A few weeks ago, I was suckered by the cheap promise of a free hoodie from Amazon, in exchange for building and publishing my first Amazon skill. You can experience the equally cheap output of that effort by saying, “Alexa, start silly marketing strategies” (again and again.)

Is it a good skill? No! Nor am I going to pull a Dollar Shave Club here either. It’s a bad skill! It’s not interactive. You just have to keep asking it over and over for some dumb buzzword-laden sentences. I promise I only account for 75% of the utterances. 🙂

2017-01-25-001-Silly-Marketing-Strategies

Honestly, I’m thrilled to have published an Alexa skill. But there’s so much more out there! Thus, I’m embarking on yet another educational journey, this one into Amazon Alexa Voice Skill Development.

Getting Set Up with Resources You Need for Alexa Skill Development

The instructions below are for PC only. Apologies, Mac users!

  1. You need to create a folder directory in which we’ll be housing our various materials and code.
  2. Visit the Alexa Skills Kit JS Git Hub page and download all materials as a ZIP.
    1. 2017-01-25-002-Alexa-Skills-Kit-JS-Git-Hub
  3. Once you’ve downloaded the ZIP file, move it from your default Downloads directory, and into the folder you created in Step 1.
  4. Extract the ZIP file. The unzipped folder should be named, by default, “alexa-skills-kit-js-master”. Within the unzipped folder is yet another folder of the same name.
  5. Take the all the contents within the two folders described above, and move them into the “Alexa” directory, higher up.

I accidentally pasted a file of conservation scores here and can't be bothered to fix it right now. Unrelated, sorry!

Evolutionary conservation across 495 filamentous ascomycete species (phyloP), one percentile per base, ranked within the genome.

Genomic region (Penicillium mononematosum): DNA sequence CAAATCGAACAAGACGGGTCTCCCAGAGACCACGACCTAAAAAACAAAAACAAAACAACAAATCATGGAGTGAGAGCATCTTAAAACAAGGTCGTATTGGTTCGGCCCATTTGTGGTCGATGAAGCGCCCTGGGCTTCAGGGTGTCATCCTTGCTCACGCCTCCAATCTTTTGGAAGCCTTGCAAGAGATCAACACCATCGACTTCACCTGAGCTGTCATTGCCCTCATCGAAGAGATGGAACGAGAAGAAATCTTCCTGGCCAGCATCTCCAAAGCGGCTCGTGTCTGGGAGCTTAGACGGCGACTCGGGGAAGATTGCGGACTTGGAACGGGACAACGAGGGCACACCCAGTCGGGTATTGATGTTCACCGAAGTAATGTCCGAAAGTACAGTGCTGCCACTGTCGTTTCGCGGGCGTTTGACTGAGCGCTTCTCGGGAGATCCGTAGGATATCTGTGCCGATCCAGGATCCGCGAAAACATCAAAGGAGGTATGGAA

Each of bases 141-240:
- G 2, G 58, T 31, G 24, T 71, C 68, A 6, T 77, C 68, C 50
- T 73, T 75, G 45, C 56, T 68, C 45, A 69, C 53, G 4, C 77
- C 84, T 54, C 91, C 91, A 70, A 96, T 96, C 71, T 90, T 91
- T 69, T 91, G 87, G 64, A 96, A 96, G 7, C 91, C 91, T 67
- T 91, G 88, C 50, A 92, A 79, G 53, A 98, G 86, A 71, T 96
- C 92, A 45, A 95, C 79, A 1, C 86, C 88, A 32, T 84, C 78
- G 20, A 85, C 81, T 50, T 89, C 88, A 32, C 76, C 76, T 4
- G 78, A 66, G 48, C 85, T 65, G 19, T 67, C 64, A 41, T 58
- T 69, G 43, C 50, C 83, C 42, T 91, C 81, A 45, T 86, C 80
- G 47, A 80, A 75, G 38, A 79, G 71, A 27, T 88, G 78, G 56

1. Move the contents from the “samples” folder into the main “Alexa” directory, so the skill folders (spaceGeek, reindeerGames, etc.) are in the umbrella directory.
  6. When you’ve completed Step 5, you should be left with A) Three text files, and a bunch of skill folders, B) an empty “samples” folder [A&B you moved up two directories into the “Alexa” umbrella folder], C) an empty “alexa-skills-kit-js-master” folder and D) the original zip file.
  7. Delete items B, C, and D from step 6.
  8. Download and install a code/text editor. I personally prefer Sublime Text 2, but a lot of folks prefer Notepad++ as well.
    1. A dedicated code/text editor is highly preferable here, as much of the code for the Alexa skills in JS – Node.JS in particular, I believe.
  9. After you’ve muddled your way through this folder architecture, go into the README file and not the order of Skills. Number the skill folders accordingly in the umbrella directory, excluding helloWorld. (You should have skills 1-9, starting with spaceGeek and ending with ChemistryFlashCards.)

2017-01-25-003-Alexa-Folder-Structure

Alright, that’s it for now! Next, we’ll look at setting up access to Amazon Developer and Amazon Web Services.

DSC_0034 Zach Doty Cover Photo How to Learn SEO in Five Minutes

How to Explain SEO in 5 Minutes

Today, you’re going to learn how to explain SEO to anyone in five minutes! Is it a comprehensive, end-all, be-all example? No. Will it help someone quickly understand the basics of a complex practice? Yes. Let’s jump in. This is, after all, a five minute guide!